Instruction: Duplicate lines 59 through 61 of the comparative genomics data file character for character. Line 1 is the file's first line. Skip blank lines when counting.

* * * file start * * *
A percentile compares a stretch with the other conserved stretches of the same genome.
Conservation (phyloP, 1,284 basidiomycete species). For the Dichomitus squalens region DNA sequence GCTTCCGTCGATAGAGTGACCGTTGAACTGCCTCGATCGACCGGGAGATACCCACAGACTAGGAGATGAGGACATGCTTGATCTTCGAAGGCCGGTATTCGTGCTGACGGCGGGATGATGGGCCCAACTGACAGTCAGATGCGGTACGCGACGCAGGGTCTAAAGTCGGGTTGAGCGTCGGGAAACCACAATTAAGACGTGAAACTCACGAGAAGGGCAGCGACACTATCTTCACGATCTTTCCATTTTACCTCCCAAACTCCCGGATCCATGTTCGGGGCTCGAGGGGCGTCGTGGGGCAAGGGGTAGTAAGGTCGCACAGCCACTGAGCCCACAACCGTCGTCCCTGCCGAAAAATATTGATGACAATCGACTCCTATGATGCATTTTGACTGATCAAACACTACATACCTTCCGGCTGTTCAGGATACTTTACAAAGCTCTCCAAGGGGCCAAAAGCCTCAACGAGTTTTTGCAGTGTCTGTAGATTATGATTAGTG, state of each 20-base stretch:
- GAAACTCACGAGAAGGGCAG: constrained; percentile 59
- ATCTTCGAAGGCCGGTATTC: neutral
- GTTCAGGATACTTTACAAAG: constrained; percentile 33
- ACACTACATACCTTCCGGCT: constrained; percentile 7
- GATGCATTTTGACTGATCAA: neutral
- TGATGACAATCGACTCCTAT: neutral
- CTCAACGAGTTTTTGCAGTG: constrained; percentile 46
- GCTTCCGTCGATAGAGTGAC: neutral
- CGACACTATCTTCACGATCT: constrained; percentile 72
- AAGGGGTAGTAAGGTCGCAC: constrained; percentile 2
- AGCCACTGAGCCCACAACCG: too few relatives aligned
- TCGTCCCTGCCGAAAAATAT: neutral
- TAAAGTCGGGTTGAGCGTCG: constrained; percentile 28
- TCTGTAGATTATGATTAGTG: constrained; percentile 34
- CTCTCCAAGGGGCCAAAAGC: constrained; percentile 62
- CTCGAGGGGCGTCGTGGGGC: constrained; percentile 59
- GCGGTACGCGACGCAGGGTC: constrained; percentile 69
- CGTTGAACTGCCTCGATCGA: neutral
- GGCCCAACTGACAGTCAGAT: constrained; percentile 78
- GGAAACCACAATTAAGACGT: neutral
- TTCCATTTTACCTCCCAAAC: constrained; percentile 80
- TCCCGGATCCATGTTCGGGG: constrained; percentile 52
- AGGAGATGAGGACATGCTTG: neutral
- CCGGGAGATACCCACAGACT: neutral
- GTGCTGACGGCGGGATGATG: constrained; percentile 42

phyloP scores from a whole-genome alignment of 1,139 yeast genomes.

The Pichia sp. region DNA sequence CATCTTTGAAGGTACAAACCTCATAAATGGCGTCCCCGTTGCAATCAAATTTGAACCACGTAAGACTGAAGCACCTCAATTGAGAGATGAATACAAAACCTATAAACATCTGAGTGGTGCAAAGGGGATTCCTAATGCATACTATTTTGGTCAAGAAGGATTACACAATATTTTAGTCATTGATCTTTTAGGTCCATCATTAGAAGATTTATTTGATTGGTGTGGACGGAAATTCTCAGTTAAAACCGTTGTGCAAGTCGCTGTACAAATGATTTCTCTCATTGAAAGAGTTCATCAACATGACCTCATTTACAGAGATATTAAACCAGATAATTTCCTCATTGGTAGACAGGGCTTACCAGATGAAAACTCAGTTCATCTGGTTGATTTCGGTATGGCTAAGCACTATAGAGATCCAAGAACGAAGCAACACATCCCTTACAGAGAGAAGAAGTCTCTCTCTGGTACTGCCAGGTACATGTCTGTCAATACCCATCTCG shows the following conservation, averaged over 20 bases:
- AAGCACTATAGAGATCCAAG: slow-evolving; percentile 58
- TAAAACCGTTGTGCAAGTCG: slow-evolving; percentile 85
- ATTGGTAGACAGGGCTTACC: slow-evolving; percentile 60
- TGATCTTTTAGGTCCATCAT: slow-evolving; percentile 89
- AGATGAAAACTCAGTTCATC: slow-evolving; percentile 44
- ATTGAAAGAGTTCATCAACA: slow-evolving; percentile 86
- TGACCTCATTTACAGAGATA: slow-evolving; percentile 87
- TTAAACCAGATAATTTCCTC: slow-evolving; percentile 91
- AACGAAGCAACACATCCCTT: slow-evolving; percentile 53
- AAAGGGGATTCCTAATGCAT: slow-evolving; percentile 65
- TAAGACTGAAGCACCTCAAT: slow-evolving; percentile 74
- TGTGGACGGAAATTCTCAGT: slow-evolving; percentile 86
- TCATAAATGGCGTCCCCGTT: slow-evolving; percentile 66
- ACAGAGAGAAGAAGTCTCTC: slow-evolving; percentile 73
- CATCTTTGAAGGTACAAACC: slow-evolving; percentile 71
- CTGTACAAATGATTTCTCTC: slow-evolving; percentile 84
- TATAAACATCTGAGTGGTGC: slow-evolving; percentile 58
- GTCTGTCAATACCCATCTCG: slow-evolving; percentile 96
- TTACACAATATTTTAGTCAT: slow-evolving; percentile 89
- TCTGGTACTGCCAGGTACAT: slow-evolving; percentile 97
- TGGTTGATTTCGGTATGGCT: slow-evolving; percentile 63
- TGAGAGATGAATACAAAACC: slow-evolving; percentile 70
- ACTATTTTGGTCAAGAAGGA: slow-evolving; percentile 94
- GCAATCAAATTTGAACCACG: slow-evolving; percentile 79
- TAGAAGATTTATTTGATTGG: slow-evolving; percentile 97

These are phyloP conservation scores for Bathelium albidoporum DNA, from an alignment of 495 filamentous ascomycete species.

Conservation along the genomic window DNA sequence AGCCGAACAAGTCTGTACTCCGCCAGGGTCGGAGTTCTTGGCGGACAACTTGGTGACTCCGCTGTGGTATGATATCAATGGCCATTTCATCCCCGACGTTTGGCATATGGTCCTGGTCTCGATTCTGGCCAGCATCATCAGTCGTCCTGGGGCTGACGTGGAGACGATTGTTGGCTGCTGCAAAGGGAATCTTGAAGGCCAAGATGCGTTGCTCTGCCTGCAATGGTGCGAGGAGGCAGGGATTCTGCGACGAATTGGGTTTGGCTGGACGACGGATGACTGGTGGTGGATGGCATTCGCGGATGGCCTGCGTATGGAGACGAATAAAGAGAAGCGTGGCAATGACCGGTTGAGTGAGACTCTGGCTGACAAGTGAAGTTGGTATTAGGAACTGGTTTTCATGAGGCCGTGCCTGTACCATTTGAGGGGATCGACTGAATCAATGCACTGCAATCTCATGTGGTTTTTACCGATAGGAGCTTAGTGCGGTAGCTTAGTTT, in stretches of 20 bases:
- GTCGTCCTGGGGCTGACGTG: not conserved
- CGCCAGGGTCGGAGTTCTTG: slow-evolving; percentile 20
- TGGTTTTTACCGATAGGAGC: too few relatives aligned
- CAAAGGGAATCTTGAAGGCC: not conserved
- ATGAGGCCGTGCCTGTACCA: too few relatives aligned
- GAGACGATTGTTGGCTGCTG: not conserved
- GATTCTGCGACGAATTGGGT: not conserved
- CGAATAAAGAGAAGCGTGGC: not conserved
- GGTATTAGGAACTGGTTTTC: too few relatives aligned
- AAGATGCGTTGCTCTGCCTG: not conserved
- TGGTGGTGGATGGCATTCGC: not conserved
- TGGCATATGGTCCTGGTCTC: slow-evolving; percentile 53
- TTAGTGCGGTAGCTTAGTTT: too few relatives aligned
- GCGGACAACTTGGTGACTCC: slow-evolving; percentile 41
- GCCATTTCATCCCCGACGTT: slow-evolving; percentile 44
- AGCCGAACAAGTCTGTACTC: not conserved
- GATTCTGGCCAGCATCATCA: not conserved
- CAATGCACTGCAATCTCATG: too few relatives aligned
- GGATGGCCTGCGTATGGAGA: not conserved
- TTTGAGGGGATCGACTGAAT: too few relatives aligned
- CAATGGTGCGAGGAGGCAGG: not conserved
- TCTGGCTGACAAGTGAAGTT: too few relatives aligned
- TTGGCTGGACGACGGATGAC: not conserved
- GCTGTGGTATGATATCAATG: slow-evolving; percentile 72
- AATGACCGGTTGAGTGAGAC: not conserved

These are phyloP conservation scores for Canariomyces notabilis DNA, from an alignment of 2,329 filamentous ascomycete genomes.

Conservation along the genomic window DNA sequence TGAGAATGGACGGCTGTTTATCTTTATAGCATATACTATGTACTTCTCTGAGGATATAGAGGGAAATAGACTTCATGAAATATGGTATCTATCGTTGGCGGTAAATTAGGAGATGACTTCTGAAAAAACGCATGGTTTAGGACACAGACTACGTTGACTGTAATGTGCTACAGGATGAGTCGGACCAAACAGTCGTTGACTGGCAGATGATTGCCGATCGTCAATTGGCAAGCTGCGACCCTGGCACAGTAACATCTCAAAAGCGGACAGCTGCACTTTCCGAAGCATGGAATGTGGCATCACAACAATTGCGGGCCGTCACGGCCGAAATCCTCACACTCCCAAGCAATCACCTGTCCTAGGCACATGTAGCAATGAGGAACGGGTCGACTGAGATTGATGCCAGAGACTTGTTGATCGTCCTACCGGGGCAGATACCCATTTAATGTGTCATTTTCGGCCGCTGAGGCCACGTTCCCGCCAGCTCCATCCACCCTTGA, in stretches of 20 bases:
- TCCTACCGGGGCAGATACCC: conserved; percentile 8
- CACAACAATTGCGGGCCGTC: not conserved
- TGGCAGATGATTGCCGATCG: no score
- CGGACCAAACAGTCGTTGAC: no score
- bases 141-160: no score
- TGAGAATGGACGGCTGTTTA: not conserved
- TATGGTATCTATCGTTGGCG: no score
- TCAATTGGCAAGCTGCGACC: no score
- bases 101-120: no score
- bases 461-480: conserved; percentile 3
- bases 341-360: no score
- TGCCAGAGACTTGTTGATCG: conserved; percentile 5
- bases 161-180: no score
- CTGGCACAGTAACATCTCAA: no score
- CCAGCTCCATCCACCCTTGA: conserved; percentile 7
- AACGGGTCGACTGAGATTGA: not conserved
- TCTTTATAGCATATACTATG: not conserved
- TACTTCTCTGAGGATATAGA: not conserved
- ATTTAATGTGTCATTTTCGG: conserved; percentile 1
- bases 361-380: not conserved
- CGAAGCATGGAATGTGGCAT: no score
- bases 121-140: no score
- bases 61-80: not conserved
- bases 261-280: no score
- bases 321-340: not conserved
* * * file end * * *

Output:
- TGGTTTTTACCGATAGGAGC: too few relatives aligned
- CAAAGGGAATCTTGAAGGCC: not conserved
- ATGAGGCCGTGCCTGTACCA: too few relatives aligned